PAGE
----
May 16, 2017

Last May, Medium made publishers an offer they couldn’t resist: Free hosting. Advertising dollars. More eyeballs. The opportunity to sell sponsorships and recruit members.

Facing stagnating readership and a tough market for digital ads, many publishers dropped their old sites and joined Medium’s growing network. Now, after a company-wide shift away from digital advertising, some of them are heading for the exits.

Pacific Standard, an award-winning magazine based in Santa Barbara, California, launched the first iteration of its new site on May 8. In an email, Editor-in-Chief Nicholas Jackson said the departure was prompted by an emphasis on building more custom features to encourage subscriber growth. Pacific Standard is also getting ready to increase the frequency of its print edition to eight issues per year from six, including two special issues.

“And one of my primary areas of focus right now is around that: finding more ways to encourage even more subscription growth, building out special features for subscribers, having more flexibility with how we present our biggest stories and most important work, etc.,” Jackson said in an email. “This move, several months in the making, will allow for all of that — and more — and we’ll be announcing new and expanded features soon.”

Film School Rejects, another publisher brought aboard by Medium last year, has also left. In a blog post on Film School Rejects’ new WordPress site, founder Neil Miller explained that the decision was prompted by changes at Medium that made it harder to pay for the company. In January, Medium canceled its “Promoted Stories” advertising network rather than participate in what Medium CEO Ev Williams called “the broken system” of “ad-driven media on the internet.”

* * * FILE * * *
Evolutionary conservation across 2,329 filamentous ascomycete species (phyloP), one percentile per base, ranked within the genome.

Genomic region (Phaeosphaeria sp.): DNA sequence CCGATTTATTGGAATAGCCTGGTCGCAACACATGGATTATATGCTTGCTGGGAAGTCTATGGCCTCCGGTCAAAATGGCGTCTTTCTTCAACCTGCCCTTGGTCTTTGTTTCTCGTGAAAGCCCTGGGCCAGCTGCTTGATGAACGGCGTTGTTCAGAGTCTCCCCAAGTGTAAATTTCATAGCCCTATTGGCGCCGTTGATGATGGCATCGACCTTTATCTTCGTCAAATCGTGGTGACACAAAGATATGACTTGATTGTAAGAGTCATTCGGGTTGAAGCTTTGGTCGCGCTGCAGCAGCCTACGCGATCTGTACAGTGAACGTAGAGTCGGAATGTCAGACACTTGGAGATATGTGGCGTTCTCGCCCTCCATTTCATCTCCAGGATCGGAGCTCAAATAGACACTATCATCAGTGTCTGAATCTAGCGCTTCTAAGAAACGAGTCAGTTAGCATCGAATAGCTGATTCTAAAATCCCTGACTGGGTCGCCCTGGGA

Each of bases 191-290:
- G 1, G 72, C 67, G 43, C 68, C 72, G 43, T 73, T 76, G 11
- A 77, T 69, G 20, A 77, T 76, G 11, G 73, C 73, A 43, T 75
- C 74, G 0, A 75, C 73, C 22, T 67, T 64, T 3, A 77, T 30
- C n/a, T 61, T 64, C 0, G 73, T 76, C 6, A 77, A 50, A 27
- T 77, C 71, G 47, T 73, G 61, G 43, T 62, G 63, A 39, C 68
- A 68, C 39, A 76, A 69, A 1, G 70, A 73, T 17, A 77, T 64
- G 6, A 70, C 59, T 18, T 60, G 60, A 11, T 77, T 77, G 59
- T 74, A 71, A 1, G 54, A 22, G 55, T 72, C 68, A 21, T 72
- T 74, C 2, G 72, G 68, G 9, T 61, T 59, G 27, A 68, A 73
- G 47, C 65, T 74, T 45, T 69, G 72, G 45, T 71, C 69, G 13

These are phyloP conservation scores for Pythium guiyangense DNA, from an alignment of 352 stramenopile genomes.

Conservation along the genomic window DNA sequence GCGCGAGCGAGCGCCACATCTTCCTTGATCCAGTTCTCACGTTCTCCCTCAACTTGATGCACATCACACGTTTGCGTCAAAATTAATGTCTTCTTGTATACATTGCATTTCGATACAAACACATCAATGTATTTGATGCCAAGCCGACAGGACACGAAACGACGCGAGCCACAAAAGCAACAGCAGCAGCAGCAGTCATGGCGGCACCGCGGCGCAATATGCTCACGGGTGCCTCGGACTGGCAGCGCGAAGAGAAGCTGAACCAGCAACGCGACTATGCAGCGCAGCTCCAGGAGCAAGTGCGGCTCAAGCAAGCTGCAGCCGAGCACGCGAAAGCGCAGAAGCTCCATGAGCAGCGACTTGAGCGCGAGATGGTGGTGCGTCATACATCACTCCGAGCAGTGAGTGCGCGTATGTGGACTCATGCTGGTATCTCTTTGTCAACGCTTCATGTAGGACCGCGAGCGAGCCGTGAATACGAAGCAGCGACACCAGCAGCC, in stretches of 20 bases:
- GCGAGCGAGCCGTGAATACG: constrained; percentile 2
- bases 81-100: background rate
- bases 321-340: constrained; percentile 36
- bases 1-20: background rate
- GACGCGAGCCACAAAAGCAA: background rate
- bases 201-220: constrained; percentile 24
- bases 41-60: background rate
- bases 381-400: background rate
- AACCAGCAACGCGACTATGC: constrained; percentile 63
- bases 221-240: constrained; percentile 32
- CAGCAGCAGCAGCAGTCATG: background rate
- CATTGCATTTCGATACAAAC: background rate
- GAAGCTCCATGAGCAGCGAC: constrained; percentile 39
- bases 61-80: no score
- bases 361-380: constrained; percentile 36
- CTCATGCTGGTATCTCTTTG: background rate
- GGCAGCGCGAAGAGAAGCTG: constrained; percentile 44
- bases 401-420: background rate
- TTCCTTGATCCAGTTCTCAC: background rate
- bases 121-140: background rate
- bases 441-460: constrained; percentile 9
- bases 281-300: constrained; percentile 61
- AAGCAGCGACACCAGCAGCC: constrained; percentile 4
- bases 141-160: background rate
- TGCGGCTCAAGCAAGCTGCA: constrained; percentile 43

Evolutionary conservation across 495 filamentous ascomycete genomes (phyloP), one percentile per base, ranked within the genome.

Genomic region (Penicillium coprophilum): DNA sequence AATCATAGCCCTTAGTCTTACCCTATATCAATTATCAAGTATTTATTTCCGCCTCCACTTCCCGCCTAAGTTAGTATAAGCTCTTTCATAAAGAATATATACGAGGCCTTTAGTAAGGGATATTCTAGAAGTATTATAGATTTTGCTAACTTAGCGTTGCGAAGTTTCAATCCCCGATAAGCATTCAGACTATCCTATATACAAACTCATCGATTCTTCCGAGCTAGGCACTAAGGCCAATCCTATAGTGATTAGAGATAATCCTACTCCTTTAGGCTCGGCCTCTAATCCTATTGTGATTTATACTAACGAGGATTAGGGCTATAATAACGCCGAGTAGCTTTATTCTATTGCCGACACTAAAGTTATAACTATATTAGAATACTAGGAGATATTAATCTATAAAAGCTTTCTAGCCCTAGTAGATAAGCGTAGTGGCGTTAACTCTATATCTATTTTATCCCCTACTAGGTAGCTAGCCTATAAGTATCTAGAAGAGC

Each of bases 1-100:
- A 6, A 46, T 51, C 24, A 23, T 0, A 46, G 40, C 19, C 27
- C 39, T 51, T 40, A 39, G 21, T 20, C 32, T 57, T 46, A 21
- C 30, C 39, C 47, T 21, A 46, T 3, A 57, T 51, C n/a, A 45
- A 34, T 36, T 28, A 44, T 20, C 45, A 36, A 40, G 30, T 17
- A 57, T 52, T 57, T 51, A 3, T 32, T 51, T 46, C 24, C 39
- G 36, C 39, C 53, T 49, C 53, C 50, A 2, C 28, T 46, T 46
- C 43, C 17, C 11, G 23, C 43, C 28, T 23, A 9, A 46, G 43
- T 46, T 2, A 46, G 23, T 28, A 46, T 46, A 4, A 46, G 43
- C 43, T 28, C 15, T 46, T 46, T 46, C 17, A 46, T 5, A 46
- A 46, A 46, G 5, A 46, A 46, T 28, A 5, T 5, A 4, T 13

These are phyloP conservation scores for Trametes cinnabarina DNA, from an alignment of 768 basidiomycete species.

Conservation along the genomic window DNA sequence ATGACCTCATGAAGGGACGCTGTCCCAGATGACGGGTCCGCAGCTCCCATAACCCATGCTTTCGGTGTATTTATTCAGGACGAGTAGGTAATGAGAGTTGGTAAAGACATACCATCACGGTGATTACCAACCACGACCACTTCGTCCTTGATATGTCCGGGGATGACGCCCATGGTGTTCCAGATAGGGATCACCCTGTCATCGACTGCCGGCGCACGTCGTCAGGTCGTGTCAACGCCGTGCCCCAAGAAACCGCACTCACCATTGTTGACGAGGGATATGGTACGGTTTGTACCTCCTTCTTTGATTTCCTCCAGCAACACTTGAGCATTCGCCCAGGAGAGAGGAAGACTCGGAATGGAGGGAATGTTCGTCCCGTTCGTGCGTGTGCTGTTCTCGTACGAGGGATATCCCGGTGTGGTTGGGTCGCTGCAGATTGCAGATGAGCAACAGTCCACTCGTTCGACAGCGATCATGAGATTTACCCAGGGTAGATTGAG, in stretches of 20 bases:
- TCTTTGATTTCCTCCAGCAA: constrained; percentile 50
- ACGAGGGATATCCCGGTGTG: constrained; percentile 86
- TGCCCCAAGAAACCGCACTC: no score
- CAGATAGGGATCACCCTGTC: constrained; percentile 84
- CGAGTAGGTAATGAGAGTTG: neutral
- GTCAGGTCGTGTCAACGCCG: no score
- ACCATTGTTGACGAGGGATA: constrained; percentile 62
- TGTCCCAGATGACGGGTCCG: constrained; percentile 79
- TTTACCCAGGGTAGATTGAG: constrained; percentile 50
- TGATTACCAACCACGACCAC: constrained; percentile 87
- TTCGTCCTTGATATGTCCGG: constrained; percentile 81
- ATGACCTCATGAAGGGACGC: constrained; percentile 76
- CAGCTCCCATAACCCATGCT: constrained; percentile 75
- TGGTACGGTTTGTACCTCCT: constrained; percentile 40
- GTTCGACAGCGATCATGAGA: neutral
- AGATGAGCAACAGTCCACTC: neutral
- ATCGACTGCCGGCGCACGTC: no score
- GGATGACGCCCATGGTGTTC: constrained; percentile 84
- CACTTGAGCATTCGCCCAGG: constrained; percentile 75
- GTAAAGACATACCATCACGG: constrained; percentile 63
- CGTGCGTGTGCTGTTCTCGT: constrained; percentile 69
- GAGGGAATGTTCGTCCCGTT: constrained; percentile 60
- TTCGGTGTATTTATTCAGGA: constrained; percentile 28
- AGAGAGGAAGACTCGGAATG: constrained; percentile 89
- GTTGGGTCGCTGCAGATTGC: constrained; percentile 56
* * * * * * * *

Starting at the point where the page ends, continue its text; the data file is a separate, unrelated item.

For Film School Rejects, that was not sustainable in the long run, Miller wrote.

We’ve found a way to get sponsors to slap a logo on our header (without installing any kind of banner advertising) and we’ve never been able to convince enough people to become paying members. We’d love to be able to do this all without any ads, but there’s no money in that. And guess who doesn’t get paid if the site can’t make any money? The people who write articles, edit the site, make video essays, curate One Perfect Shot, and host podcasts.

A spokesperson for Medium declined to comment for this story and pointed to a post by founder Williams explaining Medium’s new focus. The company has launched a membership program, but it doesn’t come with the revenue guarantees that attracted many of the company’s original premium publishers. The amount guaranteed per site varied — one publisher interviewed by Poynter in March said their site was guaranteed just under $3 per thousand pageviews.

Even though Film School Rejects went dark for a week, the site traffic hasn’t suffered, Miller told Poynter. In fact, it’s grown.

“…The response to the new site has been very strong,” he said. “We’re only five days in, but our average daily traffic has essentially doubled.”

The Establishment, a site founded and run by women that was lured away from its original home by Medium, hasn’t moved yet but plans to re-evaluate its status “in the coming months,” said Kelley Calkins, one of The Establishment’s co-founders.

“We remain happy with the traffic/numbers…and dubious about the direction the company’s taking and what it can offer publishers,” Calkins said.

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Benjamin Mullin is the managing editor of He previously reported for Poynter as a staff writer, Google Journalism Fellow and Naughton Fellow, covering journalism…
Benjamin Mullin

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